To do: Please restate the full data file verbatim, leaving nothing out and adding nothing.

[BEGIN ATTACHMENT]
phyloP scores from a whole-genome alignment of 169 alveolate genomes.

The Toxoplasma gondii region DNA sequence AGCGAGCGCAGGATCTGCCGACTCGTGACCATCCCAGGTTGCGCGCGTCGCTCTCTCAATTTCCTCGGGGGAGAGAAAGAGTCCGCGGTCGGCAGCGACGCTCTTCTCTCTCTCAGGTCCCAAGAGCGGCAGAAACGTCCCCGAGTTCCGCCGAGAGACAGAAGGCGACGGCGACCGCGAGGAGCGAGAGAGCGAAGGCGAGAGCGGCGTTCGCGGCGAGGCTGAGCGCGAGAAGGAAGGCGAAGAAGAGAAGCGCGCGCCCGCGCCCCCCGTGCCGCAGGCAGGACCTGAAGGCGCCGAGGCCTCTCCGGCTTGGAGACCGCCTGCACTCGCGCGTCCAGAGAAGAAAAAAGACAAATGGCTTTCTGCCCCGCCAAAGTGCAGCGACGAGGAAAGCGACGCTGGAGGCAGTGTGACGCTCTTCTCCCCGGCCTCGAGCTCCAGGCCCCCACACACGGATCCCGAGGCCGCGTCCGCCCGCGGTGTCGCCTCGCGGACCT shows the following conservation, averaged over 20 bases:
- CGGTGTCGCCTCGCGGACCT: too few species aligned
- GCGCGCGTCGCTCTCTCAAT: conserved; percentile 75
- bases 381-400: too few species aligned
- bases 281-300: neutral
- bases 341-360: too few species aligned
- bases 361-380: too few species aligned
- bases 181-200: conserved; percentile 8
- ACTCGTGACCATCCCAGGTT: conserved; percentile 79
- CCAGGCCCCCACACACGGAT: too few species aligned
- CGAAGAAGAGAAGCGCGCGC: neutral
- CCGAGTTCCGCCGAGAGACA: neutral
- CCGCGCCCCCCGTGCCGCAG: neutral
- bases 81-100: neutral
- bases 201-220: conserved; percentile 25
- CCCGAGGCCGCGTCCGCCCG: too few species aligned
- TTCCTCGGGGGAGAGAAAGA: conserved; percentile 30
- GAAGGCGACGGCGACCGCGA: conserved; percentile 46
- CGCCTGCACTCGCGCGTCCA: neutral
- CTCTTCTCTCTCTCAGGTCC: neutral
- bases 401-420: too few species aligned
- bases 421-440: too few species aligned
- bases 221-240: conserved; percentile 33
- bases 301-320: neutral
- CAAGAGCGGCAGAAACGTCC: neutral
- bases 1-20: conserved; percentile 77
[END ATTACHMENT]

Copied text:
phyloP scores from a whole-genome alignment of 169 alveolate genomes.

The Toxoplasma gondii region DNA sequence AGCGAGCGCAGGATCTGCCGACTCGTGACCATCCCAGGTTGCGCGCGTCGCTCTCTCAATTTCCTCGGGGGAGAGAAAGAGTCCGCGGTCGGCAGCGACGCTCTTCTCTCTCTCAGGTCCCAAGAGCGGCAGAAACGTCCCCGAGTTCCGCCGAGAGACAGAAGGCGACGGCGACCGCGAGGAGCGAGAGAGCGAAGGCGAGAGCGGCGTTCGCGGCGAGGCTGAGCGCGAGAAGGAAGGCGAAGAAGAGAAGCGCGCGCCCGCGCCCCCCGTGCCGCAGGCAGGACCTGAAGGCGCCGAGGCCTCTCCGGCTTGGAGACCGCCTGCACTCGCGCGTCCAGAGAAGAAAAAAGACAAATGGCTTTCTGCCCCGCCAAAGTGCAGCGACGAGGAAAGCGACGCTGGAGGCAGTGTGACGCTCTTCTCCCCGGCCTCGAGCTCCAGGCCCCCACACACGGATCCCGAGGCCGCGTCCGCCCGCGGTGTCGCCTCGCGGACCT shows the following conservation, averaged over 20 bases:
- CGGTGTCGCCTCGCGGACCT: too few species aligned
- GCGCGCGTCGCTCTCTCAAT: conserved; percentile 75
- bases 381-400: too few species aligned
- bases 281-300: neutral
- bases 341-360: too few species aligned
- bases 361-380: too few species aligned
- bases 181-200: conserved; percentile 8
- ACTCGTGACCATCCCAGGTT: conserved; percentile 79
- CCAGGCCCCCACACACGGAT: too few species aligned
- CGAAGAAGAGAAGCGCGCGC: neutral
- CCGAGTTCCGCCGAGAGACA: neutral
- CCGCGCCCCCCGTGCCGCAG: neutral
- bases 81-100: neutral
- bases 201-220: conserved; percentile 25
- CCCGAGGCCGCGTCCGCCCG: too few species aligned
- TTCCTCGGGGGAGAGAAAGA: conserved; percentile 30
- GAAGGCGACGGCGACCGCGA: conserved; percentile 46
- CGCCTGCACTCGCGCGTCCA: neutral
- CTCTTCTCTCTCTCAGGTCC: neutral
- bases 401-420: too few species aligned
- bases 421-440: too few species aligned
- bases 221-240: conserved; percentile 33
- bases 301-320: neutral
- CAAGAGCGGCAGAAACGTCC: neutral
- bases 1-20: conserved; percentile 77